These date-filled cookies are part of an annual Purim party in Ayelet Izraeli’s family, a tradition that came with her grandmother who fled Baghdad for Israel in 1950. Start by making the family’s dough recipe, which yields enough for three dozen of these cookies along with four dozen or so savory cheese-filled sambusak. Any leftover dough can be twisted into simple ring-shaped biscuits called ka’akat. All of the pastries pair well with tea and can be made two weeks in advance and stored in the freezer.
Preheat the oven to 350°F and line a baking sheet with parchment paper.
Place the date paste and butter in a medium bowl and microwave for 1 minute. Mix until evenly combined and easy to work with. Add 30 seconds at a time in the microwave if needed. (Alternatively, heat in a small pan on the stove).
On a clean work surface, roll out a quarter of the dough into a ⅙-inch thick circle. Using a 3” diameter glass, cut circles in the dough. Reserve the leftover dough between the circles for k’aakat (see below).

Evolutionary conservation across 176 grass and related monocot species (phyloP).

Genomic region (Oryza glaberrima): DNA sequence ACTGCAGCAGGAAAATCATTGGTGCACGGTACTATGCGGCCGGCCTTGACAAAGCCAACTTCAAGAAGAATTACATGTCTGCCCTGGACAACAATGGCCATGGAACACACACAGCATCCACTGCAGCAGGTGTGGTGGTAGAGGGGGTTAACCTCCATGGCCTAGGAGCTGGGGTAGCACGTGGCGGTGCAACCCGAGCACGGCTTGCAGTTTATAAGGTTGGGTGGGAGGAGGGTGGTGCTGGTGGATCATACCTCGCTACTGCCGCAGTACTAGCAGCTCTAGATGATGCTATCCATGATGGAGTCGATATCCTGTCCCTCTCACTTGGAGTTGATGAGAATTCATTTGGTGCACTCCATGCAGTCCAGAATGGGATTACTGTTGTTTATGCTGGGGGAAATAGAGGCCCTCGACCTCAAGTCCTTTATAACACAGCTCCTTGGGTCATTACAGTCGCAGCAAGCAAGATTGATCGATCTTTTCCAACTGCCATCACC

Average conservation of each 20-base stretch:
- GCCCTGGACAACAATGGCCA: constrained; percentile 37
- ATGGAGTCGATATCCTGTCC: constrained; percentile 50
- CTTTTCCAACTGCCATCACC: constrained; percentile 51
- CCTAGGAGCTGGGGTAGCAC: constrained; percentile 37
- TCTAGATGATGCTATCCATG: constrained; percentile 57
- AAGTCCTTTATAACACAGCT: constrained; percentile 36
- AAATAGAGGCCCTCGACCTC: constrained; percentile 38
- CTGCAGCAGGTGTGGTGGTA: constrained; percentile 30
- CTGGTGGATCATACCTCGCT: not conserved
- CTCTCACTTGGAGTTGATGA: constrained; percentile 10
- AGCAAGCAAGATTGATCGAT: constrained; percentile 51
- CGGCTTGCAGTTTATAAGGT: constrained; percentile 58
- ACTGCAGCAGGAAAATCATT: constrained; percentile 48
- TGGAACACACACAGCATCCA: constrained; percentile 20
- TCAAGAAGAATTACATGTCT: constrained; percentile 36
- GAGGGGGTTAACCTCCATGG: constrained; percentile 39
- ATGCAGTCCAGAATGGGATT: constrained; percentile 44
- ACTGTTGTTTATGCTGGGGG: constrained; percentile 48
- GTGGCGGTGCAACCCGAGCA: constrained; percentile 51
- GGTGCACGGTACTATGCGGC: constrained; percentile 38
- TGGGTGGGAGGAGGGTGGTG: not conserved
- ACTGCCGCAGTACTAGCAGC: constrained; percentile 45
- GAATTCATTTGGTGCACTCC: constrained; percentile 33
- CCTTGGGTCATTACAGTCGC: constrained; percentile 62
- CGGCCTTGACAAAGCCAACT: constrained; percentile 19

Place 1½ teaspoons of the date mixture in the center of each circle. Gather the edges of the circle to the center and pinch closed making a small parcel. Then flip so the seam side is down and flatten into a disc with the palm of your hand. Place on the prepared baking sheet. Repeat with remaining filling and dough.
Lightly brush each cookie with the egg and sprinkle with sesame seeds.
Using the handle of a wooden spoon dipped in the egg wash, make 3 holes in each cookie (to release any air pockets).
Bake, rotating the pan halfway through, until golden brown, 20-24 minutes (baking time will be longer if you bake more than one sheet of cookies at a time).